Paul Todd was born in Nigeria, but grew up in Ghana, where he can still vividly remember events surrounding the 1960s coup: “Dad came over to my school mid-morning to take me home because their colleagues in Accra had been driving through the city when they encountered a shoot-out between the Ghana Army and the Presidential Guard,” he recalls.
“It was very hard to buy anything in the supermarkets at that time and I remember long empty shelves and our friends helping us with supplies from the British military shops.”
As the son of missionary parents, Paul admits he sometimes felt like ‘a square peg in a round hole’ in the UK, so it was no surprise that God called him to follow in their footsteps when years later, after graduating, Romans 10:14 confirmed his call into mission.
“But at 22, I felt I was too young and inexperienced to consider being a pastor, so it was natural to think of working with SIM especially in theological education,” he recalls, “and Nigeria had the greatest range of opportunities to do so.”
How, then, can they call on the one they have not believed in? And how can they believe in the one of whom they have not heard? And how can they hear without someone preaching to them? Romans 10:14
On SIM’s advice, Paul then did a year of missions studies before moving to Nigeria where eventually, he served teaching at ECWA’s (Evangelical Church of West Africa) Bible College in Billiri.
In July 1987, Paul left for his first furlough and with support from SIM, began a two-year Masters of Theology research degree at Queen’s University in Belfast.
“I completed this by July 1989 and returned to Nigeria, but this time to work at the Jos ECWA Theological Seminary (JETS),” says Paul. “I really enjoyed that period, but by the end of 1999, I was somewhat exhausted physically and intellectually, so I returned home for Christmas.”
While back in the UK, Paul married Tricia and the couple moved to Ballymena, Northern Ireland.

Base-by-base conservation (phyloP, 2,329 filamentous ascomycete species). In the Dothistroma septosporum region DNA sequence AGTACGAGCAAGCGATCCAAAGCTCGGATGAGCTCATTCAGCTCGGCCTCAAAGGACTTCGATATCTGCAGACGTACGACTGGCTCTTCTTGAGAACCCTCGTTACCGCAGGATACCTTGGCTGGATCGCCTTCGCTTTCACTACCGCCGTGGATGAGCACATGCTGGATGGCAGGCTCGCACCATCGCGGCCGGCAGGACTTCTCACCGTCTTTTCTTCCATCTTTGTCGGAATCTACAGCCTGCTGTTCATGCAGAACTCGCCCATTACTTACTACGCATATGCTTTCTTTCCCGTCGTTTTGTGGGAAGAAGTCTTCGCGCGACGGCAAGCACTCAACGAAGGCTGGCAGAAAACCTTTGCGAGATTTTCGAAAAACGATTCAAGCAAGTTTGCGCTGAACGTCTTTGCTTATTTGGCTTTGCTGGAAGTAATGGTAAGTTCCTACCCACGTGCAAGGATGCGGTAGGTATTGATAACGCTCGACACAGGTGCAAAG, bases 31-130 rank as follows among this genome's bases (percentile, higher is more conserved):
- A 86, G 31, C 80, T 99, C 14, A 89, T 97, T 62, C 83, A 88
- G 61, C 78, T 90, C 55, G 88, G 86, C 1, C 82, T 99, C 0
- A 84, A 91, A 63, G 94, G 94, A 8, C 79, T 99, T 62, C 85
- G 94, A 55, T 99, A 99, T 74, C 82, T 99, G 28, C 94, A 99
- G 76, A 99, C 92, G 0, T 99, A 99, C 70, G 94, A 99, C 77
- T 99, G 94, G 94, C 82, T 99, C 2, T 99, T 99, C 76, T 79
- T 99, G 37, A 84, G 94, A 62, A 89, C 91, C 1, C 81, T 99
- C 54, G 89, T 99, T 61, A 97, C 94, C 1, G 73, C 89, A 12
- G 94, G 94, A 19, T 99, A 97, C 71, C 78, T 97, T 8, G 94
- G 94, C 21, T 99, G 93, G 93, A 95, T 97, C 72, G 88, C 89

“At this point, SIM UK required that I take a leave of absence but in the back of my mind, I was still interested in missions,” adds Paul.
“I knew I needed to work on a PhD if I was ever going back into theological education and started doing one part-time.”
In 2005, the couple moved to Nigeria and Paul did field work for his PhD, while also lecturing at JETS.
Five years later and no longer SIM members, they returned to the UK, little knowing that an unexpected encounter at the Portstewart Keswick – Northern Ireland’s smaller version of the Keswick Convention – with the then Executive Director of ACTS Sid Garland, would lead them into a new area of ministry.
“I’d just completed my PhD but was waiting on heart bypass surgery – so the future was somewhat uncertain, but I offered to do some manuscript editing for Sid,” recalls Paul.
“Later, I agreed to take over the publishing side of the business and after consulting our church, came back into SIM with the plan to do editing work from our house in Northern Ireland and travel to Nigeria a couple of times a year to meet people and liaise with ACTS staff there.”
Since 2019, Paul has combined being Publishing Director at ACTS with his role as the SIM Nigeria Deputy Director. Using his editing skills, he helps to provide affordable books that encourage Nigerian Christians in their faith, witness, and ministries.
In 2018, a seven-year project he managed, finally came to fruition when ACTS published a translation of the Africa Bible Commentary (ABC) in Hausa – the heart language of more than 20 million people in the northern half of the country.
Today, aged 65, Paul says he’s thankful that he can help to provide academic, affordable books that change lives and enable students to learn and teachers to teach more effectively.
“In the same year we celebrate SIM’s 130th anniversary, ACTs also marks a historic milestone as it celebrates 30 years of publishing and the Lord has truly blessed its work over the years.”
By Kerry Allan
- For Paul’s work in theological education to continue equipping the Nigerian church.
- For the country as it endures increasing security and economic instability.
- For SIM’s new Faithful Witness teams expressing Christ’s love and compassion to communities without the gospel.